Production Ready MOLOT Pistol That Was Never Produced

    Molot Pistol That Never Was VPO-514 Caliber 10x28mm (1)

    RussianĀ Kalashnikov Gun Magazine has published several images of a semi-auto pistol that was designed by MOLOT Oruzhie, but because of the changes of Russian legislation was never manufactured. The pistol had a model designation VPO-514.

    Molot Pistol That Never Was VPO-514 Caliber 10x28mm (2)

    This pistol was designed in 2011. It was supposed to have two versions: a less-lethal and a 9mm. The less-lethal version was chambered in 10x28mm which is a dedicated less-lethal cartridge loaded with rubber projectiles. This version of the pistol was a direct blowback operated firearm. The 9mm version had a high rate of parts compatibility with the less-lethal one except it was a locked breech firearm with a rotating barrel lockup.

    Molot Pistol That Never Was VPO-514 Caliber 10x28mm (3)

    The VPO-514 was a striker fired pistol and featured a polymer frame. It had a magazine capacity of 10 rounds. The low capacity of the magazine was probably chosen to comply with the legislation restricting the capacity of civilian firearm magazines to 10 rounds. Looks like the magazine shown in the above-embedded image is a higher capacity double stack single feed magazine and it was probably designed for theĀ 9mm version. According to Kalashnikov Gun Magazine, the pistol in the images lacks the trigger safety which was later added to the design. Note also that there is no manual safety and no accessory rails. The single large lever on the left side of the gun possibly combines the functions of a disassembly lever and slide release lever.

    Molot Pistol That Never Was VPO-514 Caliber 10x28mm (4)

    10x28mm less-lethal cartridges. Click here to download the CIP specifications of this cartridge.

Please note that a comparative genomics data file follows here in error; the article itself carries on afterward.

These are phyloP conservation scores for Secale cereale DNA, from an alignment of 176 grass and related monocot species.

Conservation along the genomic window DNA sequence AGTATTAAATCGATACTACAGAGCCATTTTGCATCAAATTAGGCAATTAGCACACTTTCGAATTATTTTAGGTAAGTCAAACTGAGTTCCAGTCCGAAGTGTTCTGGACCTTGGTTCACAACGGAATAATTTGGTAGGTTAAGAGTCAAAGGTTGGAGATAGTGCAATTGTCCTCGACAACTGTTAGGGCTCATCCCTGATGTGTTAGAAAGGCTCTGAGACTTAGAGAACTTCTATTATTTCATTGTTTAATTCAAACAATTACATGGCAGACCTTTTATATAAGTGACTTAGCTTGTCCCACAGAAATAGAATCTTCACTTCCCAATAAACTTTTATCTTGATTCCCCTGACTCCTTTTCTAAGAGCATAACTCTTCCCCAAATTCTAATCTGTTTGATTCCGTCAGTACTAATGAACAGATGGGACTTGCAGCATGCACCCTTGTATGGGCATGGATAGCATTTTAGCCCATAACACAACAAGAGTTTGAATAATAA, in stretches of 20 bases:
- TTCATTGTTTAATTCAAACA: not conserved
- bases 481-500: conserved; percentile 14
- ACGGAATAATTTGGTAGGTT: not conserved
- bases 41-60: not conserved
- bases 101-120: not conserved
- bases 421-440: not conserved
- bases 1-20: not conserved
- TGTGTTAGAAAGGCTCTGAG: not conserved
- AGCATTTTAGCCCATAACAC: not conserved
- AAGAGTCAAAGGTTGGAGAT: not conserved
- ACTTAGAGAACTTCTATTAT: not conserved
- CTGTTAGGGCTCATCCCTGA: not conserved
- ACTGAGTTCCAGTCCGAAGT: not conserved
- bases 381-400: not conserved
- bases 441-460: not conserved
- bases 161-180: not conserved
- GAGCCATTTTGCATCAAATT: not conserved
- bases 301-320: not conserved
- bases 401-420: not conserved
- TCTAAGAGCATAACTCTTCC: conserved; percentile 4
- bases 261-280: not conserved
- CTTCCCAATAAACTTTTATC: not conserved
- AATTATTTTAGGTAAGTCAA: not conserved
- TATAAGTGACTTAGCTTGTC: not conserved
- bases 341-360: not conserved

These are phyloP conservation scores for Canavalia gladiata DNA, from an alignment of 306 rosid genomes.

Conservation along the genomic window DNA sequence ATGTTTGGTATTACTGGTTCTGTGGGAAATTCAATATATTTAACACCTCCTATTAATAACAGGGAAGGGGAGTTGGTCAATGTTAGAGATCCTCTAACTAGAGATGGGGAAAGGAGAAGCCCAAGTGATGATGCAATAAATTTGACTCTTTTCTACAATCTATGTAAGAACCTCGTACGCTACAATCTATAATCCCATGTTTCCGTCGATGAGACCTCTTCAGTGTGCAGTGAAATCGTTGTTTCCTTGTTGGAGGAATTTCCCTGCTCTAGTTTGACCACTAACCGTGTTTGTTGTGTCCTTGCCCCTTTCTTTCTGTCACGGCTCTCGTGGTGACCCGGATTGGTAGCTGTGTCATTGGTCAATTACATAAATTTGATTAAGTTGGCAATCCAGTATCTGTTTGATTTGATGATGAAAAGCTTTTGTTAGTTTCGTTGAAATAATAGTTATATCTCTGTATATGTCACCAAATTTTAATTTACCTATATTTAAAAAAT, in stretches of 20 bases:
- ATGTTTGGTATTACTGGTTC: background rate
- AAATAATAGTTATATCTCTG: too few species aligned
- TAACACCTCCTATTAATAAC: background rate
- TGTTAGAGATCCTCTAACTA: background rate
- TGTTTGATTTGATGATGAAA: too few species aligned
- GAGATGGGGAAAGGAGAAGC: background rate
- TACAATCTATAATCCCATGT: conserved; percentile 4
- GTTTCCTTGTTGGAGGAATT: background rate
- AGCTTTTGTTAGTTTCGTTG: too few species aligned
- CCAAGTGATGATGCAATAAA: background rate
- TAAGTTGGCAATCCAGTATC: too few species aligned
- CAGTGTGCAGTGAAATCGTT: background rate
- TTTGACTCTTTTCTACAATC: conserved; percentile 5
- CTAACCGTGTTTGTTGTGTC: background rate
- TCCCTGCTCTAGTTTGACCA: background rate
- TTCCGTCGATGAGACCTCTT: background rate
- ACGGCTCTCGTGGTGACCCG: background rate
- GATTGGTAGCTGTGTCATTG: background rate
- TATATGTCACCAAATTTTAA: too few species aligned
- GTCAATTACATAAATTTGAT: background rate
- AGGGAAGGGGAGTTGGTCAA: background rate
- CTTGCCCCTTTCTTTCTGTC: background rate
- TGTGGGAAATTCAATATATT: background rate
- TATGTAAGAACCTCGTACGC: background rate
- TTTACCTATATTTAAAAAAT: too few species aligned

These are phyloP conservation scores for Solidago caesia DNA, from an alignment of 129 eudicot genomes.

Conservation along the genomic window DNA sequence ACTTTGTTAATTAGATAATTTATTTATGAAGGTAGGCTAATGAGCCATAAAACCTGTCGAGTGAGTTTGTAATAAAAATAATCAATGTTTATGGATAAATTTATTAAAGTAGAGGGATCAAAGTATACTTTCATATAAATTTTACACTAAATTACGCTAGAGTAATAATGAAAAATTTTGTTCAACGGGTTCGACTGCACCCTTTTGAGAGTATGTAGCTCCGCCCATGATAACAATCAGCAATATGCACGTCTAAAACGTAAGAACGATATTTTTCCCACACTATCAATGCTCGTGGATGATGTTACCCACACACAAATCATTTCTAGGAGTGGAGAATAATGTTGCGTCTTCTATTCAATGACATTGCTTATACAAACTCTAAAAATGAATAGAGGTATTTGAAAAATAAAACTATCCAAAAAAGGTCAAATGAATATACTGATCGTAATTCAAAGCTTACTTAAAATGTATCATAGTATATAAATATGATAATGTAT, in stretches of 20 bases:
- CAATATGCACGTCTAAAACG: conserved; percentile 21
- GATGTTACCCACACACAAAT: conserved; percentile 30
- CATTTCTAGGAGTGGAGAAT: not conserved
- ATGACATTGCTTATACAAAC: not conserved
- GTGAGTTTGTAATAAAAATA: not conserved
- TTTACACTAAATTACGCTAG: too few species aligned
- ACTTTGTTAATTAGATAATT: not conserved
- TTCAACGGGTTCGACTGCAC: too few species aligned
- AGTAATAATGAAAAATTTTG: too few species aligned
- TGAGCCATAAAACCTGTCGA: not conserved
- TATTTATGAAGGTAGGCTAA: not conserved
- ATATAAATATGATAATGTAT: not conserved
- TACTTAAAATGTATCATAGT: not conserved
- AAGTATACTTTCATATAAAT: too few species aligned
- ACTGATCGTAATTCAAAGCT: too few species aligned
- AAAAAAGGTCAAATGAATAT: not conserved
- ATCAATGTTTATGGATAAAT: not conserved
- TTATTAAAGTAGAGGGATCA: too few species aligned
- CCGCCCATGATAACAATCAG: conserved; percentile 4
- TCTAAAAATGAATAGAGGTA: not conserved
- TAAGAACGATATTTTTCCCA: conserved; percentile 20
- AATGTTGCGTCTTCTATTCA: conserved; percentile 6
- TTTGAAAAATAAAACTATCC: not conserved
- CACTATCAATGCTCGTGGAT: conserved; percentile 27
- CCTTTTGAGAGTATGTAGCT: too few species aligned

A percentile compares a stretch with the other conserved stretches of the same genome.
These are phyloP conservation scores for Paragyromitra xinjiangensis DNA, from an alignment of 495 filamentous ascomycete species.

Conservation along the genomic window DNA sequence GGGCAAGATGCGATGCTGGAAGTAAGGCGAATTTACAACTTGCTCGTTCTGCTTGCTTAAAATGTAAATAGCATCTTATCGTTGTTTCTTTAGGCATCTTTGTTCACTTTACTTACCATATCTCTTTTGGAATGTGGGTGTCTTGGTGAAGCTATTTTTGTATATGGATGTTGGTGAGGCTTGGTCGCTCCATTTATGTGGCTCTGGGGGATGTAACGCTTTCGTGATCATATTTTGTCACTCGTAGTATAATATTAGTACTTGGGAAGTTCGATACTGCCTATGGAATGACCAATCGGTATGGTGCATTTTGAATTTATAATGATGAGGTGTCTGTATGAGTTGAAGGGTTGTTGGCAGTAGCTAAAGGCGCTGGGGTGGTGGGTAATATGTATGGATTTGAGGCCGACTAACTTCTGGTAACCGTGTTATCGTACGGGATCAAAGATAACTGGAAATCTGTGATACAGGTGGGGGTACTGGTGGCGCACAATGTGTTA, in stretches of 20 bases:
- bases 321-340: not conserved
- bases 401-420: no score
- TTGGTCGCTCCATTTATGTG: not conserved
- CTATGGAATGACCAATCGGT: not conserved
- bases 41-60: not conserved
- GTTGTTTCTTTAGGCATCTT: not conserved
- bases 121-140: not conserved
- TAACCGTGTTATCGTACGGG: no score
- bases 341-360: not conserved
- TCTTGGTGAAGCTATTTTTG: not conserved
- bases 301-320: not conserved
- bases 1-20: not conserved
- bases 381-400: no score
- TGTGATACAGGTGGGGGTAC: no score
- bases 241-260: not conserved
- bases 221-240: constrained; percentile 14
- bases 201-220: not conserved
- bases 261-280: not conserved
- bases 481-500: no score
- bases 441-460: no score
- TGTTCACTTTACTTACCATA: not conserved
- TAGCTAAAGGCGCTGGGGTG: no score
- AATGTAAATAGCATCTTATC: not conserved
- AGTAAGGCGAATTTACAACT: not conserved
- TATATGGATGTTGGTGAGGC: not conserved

In Russia, the less-lethal (a.k.a. traumatic) pistols are extremely popular and available to the civilian customers. So that is quite a large market. The 9mm pistol would have a much smaller market basically limited to military, law enforcement, competition shooters and some special organizations. When the company was ready to launch these pistols, the Russian legislators passed a bill limiting the maximum amount of less-lethal handguns that a civilian can own. This legislative decision really constricted the less-lethal firearms market size and Molot considered it not to be economically sound to release the pistols. The decision to cancel the less-lethal pistol production meant the cancellation of its 9mm cousin as well.


    Images by www.kalashnikov.ru, www.techcrim.ru

    Hrachya H

    Being a lifelong firearms enthusiast, Hrachya always enjoys studying design, technology and history of guns and ammunition. His knowledge of Russian allows him to translate and make Russian/Soviet/Combloc small arms related information available for the English speaking audience. Hrachya also writes for SilahReport.com
    Should you need to contact him, feel free to shoot him a message at [email protected]


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